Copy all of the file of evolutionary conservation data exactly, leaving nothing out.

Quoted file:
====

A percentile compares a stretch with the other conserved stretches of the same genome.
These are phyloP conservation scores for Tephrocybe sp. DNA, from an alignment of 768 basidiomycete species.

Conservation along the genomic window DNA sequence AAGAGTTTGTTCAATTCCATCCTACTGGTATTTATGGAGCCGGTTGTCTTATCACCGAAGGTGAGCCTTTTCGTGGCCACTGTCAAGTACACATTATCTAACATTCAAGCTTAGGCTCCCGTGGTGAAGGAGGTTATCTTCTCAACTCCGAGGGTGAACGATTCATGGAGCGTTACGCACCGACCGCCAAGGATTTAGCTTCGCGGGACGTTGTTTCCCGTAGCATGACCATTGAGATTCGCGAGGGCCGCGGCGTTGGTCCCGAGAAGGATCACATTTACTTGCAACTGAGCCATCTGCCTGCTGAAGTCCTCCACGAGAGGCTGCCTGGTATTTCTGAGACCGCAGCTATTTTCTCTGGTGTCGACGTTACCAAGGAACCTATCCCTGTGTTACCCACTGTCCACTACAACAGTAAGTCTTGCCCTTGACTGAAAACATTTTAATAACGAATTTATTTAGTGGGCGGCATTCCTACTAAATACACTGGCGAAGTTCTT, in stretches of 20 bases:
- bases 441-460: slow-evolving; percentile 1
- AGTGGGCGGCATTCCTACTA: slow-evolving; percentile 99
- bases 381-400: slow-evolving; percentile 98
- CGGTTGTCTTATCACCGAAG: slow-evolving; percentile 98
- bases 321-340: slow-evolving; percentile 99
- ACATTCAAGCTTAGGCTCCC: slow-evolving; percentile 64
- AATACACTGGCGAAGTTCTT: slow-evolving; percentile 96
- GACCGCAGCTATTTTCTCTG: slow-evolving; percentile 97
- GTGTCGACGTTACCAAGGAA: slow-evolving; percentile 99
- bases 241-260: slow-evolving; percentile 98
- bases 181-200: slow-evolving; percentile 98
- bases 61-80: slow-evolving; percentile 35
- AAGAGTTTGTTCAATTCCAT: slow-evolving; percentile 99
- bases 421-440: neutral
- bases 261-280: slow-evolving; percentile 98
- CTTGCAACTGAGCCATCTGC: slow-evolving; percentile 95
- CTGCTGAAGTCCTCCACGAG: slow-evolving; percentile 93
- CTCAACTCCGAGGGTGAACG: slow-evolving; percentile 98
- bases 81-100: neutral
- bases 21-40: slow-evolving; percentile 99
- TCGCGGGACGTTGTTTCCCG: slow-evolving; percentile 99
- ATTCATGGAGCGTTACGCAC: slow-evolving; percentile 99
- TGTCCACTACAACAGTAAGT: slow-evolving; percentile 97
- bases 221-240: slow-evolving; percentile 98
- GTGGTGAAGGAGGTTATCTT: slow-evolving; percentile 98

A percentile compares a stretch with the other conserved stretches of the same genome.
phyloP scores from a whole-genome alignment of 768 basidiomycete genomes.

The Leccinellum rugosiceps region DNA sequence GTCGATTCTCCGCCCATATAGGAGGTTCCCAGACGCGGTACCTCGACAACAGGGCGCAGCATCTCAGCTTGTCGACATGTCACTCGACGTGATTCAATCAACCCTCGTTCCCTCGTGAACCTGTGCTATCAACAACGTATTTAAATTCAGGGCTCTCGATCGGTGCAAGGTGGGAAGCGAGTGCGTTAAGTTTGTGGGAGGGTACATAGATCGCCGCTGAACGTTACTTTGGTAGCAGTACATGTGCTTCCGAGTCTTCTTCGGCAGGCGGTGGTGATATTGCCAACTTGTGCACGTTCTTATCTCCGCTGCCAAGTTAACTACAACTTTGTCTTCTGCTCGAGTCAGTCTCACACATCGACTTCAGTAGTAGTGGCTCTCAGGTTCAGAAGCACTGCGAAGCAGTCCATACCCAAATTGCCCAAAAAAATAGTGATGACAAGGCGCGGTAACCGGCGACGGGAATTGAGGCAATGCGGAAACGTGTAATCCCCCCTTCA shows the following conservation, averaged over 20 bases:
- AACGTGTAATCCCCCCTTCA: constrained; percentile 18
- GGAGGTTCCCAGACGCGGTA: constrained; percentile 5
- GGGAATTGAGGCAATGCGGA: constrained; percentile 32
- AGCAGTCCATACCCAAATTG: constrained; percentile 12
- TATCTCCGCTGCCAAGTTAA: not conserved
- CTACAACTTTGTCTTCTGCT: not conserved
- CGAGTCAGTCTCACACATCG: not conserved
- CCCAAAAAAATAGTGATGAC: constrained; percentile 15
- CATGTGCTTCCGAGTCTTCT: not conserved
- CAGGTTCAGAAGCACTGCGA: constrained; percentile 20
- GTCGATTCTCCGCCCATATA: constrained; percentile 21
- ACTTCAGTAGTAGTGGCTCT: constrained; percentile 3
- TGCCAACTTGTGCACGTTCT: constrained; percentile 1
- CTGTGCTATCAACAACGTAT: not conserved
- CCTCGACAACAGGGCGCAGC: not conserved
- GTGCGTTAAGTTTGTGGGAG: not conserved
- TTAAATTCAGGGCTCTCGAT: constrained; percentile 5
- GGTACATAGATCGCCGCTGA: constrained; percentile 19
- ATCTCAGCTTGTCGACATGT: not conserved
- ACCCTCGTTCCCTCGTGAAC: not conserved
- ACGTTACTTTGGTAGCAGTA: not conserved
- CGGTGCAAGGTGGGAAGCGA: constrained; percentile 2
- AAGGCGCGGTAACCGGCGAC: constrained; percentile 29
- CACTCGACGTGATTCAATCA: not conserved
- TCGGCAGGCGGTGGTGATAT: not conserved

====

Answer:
A percentile compares a stretch with the other conserved stretches of the same genome.
These are phyloP conservation scores for Tephrocybe sp. DNA, from an alignment of 768 basidiomycete species.

Conservation along the genomic window DNA sequence AAGAGTTTGTTCAATTCCATCCTACTGGTATTTATGGAGCCGGTTGTCTTATCACCGAAGGTGAGCCTTTTCGTGGCCACTGTCAAGTACACATTATCTAACATTCAAGCTTAGGCTCCCGTGGTGAAGGAGGTTATCTTCTCAACTCCGAGGGTGAACGATTCATGGAGCGTTACGCACCGACCGCCAAGGATTTAGCTTCGCGGGACGTTGTTTCCCGTAGCATGACCATTGAGATTCGCGAGGGCCGCGGCGTTGGTCCCGAGAAGGATCACATTTACTTGCAACTGAGCCATCTGCCTGCTGAAGTCCTCCACGAGAGGCTGCCTGGTATTTCTGAGACCGCAGCTATTTTCTCTGGTGTCGACGTTACCAAGGAACCTATCCCTGTGTTACCCACTGTCCACTACAACAGTAAGTCTTGCCCTTGACTGAAAACATTTTAATAACGAATTTATTTAGTGGGCGGCATTCCTACTAAATACACTGGCGAAGTTCTT, in stretches of 20 bases:
- bases 441-460: slow-evolving; percentile 1
- AGTGGGCGGCATTCCTACTA: slow-evolving; percentile 99
- bases 381-400: slow-evolving; percentile 98
- CGGTTGTCTTATCACCGAAG: slow-evolving; percentile 98
- bases 321-340: slow-evolving; percentile 99
- ACATTCAAGCTTAGGCTCCC: slow-evolving; percentile 64
- AATACACTGGCGAAGTTCTT: slow-evolving; percentile 96
- GACCGCAGCTATTTTCTCTG: slow-evolving; percentile 97
- GTGTCGACGTTACCAAGGAA: slow-evolving; percentile 99
- bases 241-260: slow-evolving; percentile 98
- bases 181-200: slow-evolving; percentile 98
- bases 61-80: slow-evolving; percentile 35
- AAGAGTTTGTTCAATTCCAT: slow-evolving; percentile 99
- bases 421-440: neutral
- bases 261-280: slow-evolving; percentile 98
- CTTGCAACTGAGCCATCTGC: slow-evolving; percentile 95
- CTGCTGAAGTCCTCCACGAG: slow-evolving; percentile 93
- CTCAACTCCGAGGGTGAACG: slow-evolving; percentile 98
- bases 81-100: neutral
- bases 21-40: slow-evolving; percentile 99
- TCGCGGGACGTTGTTTCCCG: slow-evolving; percentile 99
- ATTCATGGAGCGTTACGCAC: slow-evolving; percentile 99
- TGTCCACTACAACAGTAAGT: slow-evolving; percentile 97
- bases 221-240: slow-evolving; percentile 98
- GTGGTGAAGGAGGTTATCTT: slow-evolving; percentile 98

A percentile compares a stretch with the other conserved stretches of the same genome.
phyloP scores from a whole-genome alignment of 768 basidiomycete genomes.

The Leccinellum rugosiceps region DNA sequence GTCGATTCTCCGCCCATATAGGAGGTTCCCAGACGCGGTACCTCGACAACAGGGCGCAGCATCTCAGCTTGTCGACATGTCACTCGACGTGATTCAATCAACCCTCGTTCCCTCGTGAACCTGTGCTATCAACAACGTATTTAAATTCAGGGCTCTCGATCGGTGCAAGGTGGGAAGCGAGTGCGTTAAGTTTGTGGGAGGGTACATAGATCGCCGCTGAACGTTACTTTGGTAGCAGTACATGTGCTTCCGAGTCTTCTTCGGCAGGCGGTGGTGATATTGCCAACTTGTGCACGTTCTTATCTCCGCTGCCAAGTTAACTACAACTTTGTCTTCTGCTCGAGTCAGTCTCACACATCGACTTCAGTAGTAGTGGCTCTCAGGTTCAGAAGCACTGCGAAGCAGTCCATACCCAAATTGCCCAAAAAAATAGTGATGACAAGGCGCGGTAACCGGCGACGGGAATTGAGGCAATGCGGAAACGTGTAATCCCCCCTTCA shows the following conservation, averaged over 20 bases:
- AACGTGTAATCCCCCCTTCA: constrained; percentile 18
- GGAGGTTCCCAGACGCGGTA: constrained; percentile 5
- GGGAATTGAGGCAATGCGGA: constrained; percentile 32
- AGCAGTCCATACCCAAATTG: constrained; percentile 12
- TATCTCCGCTGCCAAGTTAA: not conserved
- CTACAACTTTGTCTTCTGCT: not conserved
- CGAGTCAGTCTCACACATCG: not conserved
- CCCAAAAAAATAGTGATGAC: constrained; percentile 15
- CATGTGCTTCCGAGTCTTCT: not conserved
- CAGGTTCAGAAGCACTGCGA: constrained; percentile 20
- GTCGATTCTCCGCCCATATA: constrained; percentile 21
- ACTTCAGTAGTAGTGGCTCT: constrained; percentile 3
- TGCCAACTTGTGCACGTTCT: constrained; percentile 1
- CTGTGCTATCAACAACGTAT: not conserved
- CCTCGACAACAGGGCGCAGC: not conserved
- GTGCGTTAAGTTTGTGGGAG: not conserved
- TTAAATTCAGGGCTCTCGAT: constrained; percentile 5
- GGTACATAGATCGCCGCTGA: constrained; percentile 19
- ATCTCAGCTTGTCGACATGT: not conserved
- ACCCTCGTTCCCTCGTGAAC: not conserved
- ACGTTACTTTGGTAGCAGTA: not conserved
- CGGTGCAAGGTGGGAAGCGA: constrained; percentile 2
- AAGGCGCGGTAACCGGCGAC: constrained; percentile 29
- CACTCGACGTGATTCAATCA: not conserved
- TCGGCAGGCGGTGGTGATAT: not conserved